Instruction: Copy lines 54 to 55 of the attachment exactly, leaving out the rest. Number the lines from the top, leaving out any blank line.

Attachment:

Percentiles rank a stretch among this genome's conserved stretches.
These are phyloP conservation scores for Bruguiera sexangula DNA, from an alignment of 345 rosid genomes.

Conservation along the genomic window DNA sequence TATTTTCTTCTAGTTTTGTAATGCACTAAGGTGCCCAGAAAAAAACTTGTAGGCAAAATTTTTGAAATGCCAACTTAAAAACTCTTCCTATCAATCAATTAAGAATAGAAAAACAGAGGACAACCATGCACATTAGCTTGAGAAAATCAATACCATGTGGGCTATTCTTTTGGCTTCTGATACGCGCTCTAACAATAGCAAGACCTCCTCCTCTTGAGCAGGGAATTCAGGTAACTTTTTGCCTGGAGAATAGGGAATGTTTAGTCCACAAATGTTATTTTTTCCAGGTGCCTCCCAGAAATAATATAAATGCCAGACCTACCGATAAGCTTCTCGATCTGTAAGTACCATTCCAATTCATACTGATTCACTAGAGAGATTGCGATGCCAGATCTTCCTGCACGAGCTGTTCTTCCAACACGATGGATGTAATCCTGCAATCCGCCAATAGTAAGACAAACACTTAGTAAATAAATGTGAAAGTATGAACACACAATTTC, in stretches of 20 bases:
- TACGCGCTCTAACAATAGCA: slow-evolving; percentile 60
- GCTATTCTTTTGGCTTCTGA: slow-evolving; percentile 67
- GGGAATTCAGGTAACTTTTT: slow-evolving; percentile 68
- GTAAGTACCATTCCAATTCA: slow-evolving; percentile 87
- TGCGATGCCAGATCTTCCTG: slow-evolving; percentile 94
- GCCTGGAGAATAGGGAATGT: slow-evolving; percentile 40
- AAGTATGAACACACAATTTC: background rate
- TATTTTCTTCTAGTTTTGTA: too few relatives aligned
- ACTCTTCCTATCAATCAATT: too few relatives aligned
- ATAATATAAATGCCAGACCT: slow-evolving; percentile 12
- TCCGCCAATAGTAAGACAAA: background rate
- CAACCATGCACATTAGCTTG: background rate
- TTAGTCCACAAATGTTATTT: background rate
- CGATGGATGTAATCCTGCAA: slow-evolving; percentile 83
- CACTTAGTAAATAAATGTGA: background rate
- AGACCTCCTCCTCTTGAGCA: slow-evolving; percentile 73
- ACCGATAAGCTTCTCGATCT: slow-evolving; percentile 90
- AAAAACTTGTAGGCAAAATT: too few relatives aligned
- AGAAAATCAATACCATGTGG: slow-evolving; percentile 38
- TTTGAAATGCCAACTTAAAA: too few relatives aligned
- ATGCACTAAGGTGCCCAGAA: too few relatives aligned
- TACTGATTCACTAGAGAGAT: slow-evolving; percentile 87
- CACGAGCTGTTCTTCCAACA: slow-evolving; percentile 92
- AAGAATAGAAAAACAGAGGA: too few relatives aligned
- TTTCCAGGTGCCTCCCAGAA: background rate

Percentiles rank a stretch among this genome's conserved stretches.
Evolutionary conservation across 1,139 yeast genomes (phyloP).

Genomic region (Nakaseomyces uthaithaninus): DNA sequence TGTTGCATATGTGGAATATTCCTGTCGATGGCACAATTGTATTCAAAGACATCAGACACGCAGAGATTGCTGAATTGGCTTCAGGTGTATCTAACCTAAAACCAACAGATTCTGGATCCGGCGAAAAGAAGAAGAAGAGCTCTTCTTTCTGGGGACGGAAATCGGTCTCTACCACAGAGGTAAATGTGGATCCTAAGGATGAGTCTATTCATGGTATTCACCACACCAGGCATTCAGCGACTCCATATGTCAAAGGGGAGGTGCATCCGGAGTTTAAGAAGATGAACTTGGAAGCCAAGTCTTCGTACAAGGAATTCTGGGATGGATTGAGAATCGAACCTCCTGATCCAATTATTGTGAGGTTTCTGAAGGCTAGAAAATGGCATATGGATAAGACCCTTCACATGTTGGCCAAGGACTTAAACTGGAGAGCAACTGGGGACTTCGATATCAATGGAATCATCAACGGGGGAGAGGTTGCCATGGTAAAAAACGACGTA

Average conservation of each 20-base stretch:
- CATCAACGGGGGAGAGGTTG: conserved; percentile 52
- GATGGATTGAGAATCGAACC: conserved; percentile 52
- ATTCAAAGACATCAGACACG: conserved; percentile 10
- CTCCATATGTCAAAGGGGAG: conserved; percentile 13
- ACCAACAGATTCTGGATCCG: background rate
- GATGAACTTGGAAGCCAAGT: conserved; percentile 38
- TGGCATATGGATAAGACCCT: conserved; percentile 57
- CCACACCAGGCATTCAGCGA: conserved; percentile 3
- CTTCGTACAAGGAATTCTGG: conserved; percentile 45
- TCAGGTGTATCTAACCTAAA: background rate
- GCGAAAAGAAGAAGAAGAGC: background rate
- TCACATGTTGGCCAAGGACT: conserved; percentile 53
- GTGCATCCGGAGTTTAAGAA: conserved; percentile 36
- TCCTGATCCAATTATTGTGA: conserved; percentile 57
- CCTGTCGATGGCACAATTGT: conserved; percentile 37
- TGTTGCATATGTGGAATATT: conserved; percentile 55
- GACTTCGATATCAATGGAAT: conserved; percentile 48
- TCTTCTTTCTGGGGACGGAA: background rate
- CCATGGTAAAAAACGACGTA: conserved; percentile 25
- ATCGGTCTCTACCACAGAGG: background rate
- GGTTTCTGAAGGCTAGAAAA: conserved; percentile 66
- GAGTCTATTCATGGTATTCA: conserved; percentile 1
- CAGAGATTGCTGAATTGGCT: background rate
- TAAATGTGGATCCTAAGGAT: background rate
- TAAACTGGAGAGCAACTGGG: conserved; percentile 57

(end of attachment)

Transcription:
- GAGTCTATTCATGGTATTCA: conserved; percentile 1
- CAGAGATTGCTGAATTGGCT: background rate